Lisbon is a great world city, with deep rooted cultural traditions and many influences from all over the world. It has been the capital since 1255 and includes the characterful quarters of Alfama, Belem and Mouraria, bustling streets and villages within the city. Nearby is Sintra backed by the Sintra-Cascais Natural Park.  
Cabo da Roca is Europe’s westernmost point and nearby are attractive little towns like Peniche, Nazaré and Obidos with tiny streets of white-washed houses and balconies brimming over with flowers. History dominates, with brooding castles at Santarém, Leiria and Tomar and monasteries at Alcobaça and Batalha.

The Alentejo
With its four key districts of Beja, Évora, Setúbal and Portalegre, this is a region of epic proportions. With 30% of the country’s land mass, yet only 6% of the population, this is a vast, sparsely populated area. It is dominated by endless plains of sunflowers, a carpet of wild flowers in spring, cork oaks and olive groves. Ancient hilltop villages bask in the sun, narrow little cobble lanes linking white-washed houses with the castle and cafés where old men sit and talk in the shade. 
The Alentejo is a region steeped in history, from Neolithic man who created the numerous dolmens and standing stone formations that litter the countryside, some older than Stonehenge, to the Romans, Moors and Spanish.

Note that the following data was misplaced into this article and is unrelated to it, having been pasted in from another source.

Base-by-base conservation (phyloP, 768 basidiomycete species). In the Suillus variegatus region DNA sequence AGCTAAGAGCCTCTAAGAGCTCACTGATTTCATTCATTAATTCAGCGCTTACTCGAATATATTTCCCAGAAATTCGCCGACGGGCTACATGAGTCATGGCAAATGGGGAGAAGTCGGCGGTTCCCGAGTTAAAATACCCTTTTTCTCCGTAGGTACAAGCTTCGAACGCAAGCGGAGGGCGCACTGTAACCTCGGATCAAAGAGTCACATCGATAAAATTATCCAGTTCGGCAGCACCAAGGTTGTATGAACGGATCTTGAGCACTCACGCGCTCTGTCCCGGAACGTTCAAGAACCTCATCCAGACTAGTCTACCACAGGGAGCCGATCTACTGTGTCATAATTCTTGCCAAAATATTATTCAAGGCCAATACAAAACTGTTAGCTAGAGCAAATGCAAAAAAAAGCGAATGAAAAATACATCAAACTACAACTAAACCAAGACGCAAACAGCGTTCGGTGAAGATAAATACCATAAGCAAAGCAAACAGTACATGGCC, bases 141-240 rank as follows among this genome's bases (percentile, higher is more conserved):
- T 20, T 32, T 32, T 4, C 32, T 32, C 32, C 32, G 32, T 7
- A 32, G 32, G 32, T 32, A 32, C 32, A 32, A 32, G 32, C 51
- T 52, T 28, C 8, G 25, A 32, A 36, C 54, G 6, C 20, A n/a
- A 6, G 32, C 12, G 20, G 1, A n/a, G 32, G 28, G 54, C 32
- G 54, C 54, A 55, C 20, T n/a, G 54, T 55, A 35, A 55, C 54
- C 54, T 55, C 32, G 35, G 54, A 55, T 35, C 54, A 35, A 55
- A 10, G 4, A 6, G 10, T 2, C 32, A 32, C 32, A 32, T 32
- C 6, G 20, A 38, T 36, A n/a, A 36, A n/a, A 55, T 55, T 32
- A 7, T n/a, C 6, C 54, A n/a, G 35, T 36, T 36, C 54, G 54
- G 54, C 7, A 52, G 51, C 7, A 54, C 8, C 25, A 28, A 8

The Alentejo coast is wild and beautiful to the south, with some of Portugal’s best, and emptiest, beaches – try Santiago do Cacém or around Vila Nova de Milfontes. The surfing here is world-class, attracting serious surfers and surf competitions from around the world. 

Beiras and Centre
Flanked by Portugal’s two main rivers, the Douro and the Tagus, this is a region of fine, sandy beaches, fishing villages and pine forests along the coast and an interior of some of Portugal’s wildest terrain and highest mountains. Coimbra is the capital, one of Europe’s oldest university towns.

Porto and the North
Renowned for its stunning scenery, with the river Douro meandering slowly towards the Atlantic coast, Oporto is renowned for its wines. The home of port, as well as vinho verde, the region has long had an affinity with Britain. Porto city is the centre of the port wine trade and there are terraced vineyards across the Douro valley. It’s a place for walking, canoeing and relaxing in the spa towns like Carvalhelhos, Chaves and Pedras Salgadas. Vidago is well worth visiting while the mountains of Peneda, Soajo and Gerês form the Peneda Gerês National Park.

Portuguese history

Portugal’s history is a colourful mix of settlers from the Celts, Phoenicians and the Romans who constructed important tools of empire like the temples and important farming estates.
From 711 the Moors left a hugely important legacy which persists today in the language, architecture and cuisine. In the 14th century Portugal became a major power in the Age of Exploration. Vasco da Gama, Magellan and Dias were pivotal in raising Portugal’s international profile and ensuring lucrative access to gold, trade and minerals.

The cuisine of Portugal

The best of Portuguese cuisine is often when it is at its simplest: incredible breads made with grain from the Alentejo plains, fresh grilled sardines, cheeses from Serpa, olives and sensational wines. The Moorish influence is pronounced with almonds and citrus, and there is an amazing array of rice-based puddings (often with cinnamon and other spices), tempting cakes and pastries – not least the pastel de nata, the irresistible custard tarts.